This is a contributed article from Chris Varelas, co-founding partner of Riverwood Capital and a member of Nextdoor's board of directors.
As we flatten one curve, the challenge to flatten another hits us head on. The strategy to fight Covid-19 has created an economic shock unprecedented in our history. With the rise of globalization, a laser focus on efficiency, cost-based supply chains and a “just in time” management philosophy, western economies have become more dependent on the service industries for employment and job creation. As we spend time apart to survive this global pandemic, social distancing has torn much of this economic model to pieces.
Even the best run businesses operate with only a thin margin of resources to combat disruption. The downside scenario most ingrained in the minds of a manager or business owner is recession, which generally encompasses a loss of material business over a few quarters to a year. Very few envisioned a complete shutdown of their businesses for an uncertain period of time, followed by an unknowable business environment upon reopening. This is a business challenge for which there exists no experience, training, or guidance. We are all just figuring it out together.
Having spent over three decades advising companies facing unique challenges, and now as an investor going through it with businesses on many levels, from local restaurant to global leader, I feel a responsibility to offer what advice and assistance I can. I have three suggestions for the local business owner to combat the economic challenges created by social distancing.
1. Redefine Your Essentials
For business owners, the primary challenge is survival. What complicates the analysis is the uncertainty of time involved, both of the closure and the rate of recovery back to normalized business levels, whatever those may be. Unfortunately, that means returning to the inception of your business and thinking like a start-up, because that is what in essence you have become. Ask the questions you asked when you first had that great idea.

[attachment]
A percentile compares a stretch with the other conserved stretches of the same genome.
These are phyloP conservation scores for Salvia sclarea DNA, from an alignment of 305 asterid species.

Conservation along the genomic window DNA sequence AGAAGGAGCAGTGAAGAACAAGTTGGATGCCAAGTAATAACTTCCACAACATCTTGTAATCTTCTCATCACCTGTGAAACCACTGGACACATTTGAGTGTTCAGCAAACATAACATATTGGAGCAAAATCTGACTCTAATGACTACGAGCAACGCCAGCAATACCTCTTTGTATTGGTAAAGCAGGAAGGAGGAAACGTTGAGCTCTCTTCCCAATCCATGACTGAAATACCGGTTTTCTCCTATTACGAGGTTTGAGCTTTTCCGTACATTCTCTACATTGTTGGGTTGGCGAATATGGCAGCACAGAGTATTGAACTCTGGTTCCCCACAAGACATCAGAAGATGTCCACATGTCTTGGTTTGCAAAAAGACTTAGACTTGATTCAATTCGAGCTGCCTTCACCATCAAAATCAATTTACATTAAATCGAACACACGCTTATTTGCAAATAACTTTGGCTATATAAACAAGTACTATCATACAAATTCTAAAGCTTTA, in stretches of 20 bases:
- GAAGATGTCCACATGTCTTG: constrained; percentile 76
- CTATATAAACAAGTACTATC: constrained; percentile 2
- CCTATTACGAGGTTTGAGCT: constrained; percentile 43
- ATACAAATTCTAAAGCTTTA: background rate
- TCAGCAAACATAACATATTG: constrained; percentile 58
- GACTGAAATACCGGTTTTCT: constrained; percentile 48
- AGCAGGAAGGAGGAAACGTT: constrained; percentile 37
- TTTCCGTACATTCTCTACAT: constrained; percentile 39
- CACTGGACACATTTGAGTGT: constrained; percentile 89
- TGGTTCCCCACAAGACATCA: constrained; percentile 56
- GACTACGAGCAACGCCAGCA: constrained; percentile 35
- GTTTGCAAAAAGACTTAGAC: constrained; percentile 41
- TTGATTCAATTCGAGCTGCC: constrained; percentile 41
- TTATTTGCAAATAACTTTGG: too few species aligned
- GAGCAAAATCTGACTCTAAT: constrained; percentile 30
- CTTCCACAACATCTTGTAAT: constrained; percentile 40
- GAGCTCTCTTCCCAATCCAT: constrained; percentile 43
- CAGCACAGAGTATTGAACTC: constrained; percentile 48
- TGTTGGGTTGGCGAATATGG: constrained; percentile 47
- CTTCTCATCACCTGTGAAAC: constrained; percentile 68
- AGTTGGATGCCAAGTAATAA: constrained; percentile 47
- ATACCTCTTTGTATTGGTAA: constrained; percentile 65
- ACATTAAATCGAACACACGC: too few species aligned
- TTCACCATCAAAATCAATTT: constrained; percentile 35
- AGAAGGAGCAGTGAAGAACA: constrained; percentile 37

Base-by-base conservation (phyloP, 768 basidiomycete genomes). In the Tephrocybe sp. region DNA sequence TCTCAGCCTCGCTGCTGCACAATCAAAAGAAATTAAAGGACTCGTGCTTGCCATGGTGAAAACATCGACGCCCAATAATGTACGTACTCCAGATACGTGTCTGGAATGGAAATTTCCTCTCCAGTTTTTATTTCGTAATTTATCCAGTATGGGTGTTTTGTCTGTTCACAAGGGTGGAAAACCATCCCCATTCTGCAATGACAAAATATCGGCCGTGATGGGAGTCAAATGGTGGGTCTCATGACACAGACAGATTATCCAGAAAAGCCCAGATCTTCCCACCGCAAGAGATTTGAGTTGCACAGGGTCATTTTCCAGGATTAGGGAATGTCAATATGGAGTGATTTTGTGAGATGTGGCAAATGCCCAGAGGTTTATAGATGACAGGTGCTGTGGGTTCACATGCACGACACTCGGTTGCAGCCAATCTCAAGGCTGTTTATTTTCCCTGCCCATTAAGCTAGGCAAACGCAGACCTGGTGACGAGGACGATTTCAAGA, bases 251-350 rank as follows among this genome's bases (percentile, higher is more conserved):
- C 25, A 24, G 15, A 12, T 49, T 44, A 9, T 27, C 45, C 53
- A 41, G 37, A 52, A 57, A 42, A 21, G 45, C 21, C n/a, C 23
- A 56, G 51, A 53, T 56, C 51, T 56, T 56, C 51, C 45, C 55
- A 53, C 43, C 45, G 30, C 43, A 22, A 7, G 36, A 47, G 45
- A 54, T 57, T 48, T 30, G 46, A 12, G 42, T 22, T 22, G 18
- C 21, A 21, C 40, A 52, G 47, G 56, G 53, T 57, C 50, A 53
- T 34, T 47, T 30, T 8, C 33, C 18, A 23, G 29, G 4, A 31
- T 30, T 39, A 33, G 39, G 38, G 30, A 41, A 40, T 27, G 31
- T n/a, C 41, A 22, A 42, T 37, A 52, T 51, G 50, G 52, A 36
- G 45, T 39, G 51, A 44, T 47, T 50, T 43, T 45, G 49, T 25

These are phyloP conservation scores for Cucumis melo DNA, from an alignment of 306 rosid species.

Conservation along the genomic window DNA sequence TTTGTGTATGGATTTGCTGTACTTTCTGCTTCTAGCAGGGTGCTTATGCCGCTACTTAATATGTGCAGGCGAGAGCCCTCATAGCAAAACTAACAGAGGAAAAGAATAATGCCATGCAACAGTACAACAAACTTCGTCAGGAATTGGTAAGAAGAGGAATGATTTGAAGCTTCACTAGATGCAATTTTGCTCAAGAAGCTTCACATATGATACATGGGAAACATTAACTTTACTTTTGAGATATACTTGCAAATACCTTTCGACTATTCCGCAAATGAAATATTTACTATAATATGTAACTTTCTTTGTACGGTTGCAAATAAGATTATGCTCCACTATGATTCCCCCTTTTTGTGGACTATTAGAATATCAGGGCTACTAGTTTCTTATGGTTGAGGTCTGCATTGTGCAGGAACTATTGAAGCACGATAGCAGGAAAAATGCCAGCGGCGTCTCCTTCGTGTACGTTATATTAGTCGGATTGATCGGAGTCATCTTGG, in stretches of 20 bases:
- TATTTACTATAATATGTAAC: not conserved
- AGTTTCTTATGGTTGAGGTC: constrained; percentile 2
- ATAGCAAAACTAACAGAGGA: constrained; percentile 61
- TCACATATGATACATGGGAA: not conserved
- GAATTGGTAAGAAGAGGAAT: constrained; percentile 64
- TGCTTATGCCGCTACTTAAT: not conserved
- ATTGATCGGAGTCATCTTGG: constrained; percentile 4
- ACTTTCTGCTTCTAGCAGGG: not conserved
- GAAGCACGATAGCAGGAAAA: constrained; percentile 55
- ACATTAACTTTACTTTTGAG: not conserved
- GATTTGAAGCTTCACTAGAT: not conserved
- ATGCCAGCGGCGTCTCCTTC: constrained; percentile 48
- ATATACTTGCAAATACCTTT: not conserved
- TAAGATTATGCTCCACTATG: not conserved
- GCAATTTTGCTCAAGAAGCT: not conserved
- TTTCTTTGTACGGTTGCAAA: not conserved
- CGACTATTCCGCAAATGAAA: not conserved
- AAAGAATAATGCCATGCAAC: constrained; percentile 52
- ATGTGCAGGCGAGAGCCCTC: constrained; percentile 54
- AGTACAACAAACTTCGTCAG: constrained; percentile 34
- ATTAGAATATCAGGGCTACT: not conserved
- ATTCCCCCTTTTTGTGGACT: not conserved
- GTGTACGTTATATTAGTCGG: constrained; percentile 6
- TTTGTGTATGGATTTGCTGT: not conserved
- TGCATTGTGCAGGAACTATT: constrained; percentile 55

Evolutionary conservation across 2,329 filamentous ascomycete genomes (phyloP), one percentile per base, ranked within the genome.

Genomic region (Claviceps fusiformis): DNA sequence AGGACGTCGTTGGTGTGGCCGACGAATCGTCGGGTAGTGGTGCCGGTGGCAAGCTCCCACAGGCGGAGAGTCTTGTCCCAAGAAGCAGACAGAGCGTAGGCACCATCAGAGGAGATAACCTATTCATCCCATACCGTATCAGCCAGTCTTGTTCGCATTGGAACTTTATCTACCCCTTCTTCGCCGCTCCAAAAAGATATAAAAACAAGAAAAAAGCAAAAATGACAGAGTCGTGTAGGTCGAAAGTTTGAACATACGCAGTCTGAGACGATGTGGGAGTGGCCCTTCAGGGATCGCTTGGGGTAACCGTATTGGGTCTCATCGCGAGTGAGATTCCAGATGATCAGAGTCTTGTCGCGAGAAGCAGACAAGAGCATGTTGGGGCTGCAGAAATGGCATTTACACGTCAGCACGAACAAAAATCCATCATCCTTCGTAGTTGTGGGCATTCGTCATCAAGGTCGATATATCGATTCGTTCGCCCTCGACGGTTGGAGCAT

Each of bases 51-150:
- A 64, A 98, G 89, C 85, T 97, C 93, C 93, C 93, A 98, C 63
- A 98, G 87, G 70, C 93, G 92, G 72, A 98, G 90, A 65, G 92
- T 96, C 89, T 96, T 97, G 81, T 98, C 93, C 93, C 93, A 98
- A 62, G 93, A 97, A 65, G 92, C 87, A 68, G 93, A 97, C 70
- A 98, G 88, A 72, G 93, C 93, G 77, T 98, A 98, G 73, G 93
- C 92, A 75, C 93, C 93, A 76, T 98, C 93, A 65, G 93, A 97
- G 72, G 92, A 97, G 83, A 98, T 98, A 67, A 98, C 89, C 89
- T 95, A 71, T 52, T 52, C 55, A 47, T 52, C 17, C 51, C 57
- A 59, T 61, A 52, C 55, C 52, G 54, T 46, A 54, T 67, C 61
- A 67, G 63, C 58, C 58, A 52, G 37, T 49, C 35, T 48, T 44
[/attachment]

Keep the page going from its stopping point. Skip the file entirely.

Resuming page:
What do I absolutely need to create a business? The “minimal viable product” is the fancy term we use in Silicon Valley, but it essentially means to incur only those costs needed to create your product or service. Everything else is a luxury and must be cut.
The challenge here is to determine what is essential. While this is a time to be clinical and objective as to what is truly important, don’t forsake that which makes you special. Survival will not mean much if you lose the part of your business that is uniquely yours. Figure out what that is, what is responsible for it, and include that at the top of your mission critical list.
If you don’t know what makes you special, this is the time to figure it out. Ask those in your circle of employees, customers, and suppliers. This will not only be enlightening, but will also have key players feel invested and, we hope, they will be participants in your survival. Be as creative as possible. Evolve or adapt your business model to provide your product or service in a new way within the cost parameters necessary for survival. Quickly pivot to what is relevant today for your customers. Even operating on a limited basis within Covid-19 guidelines tops shutting down completely.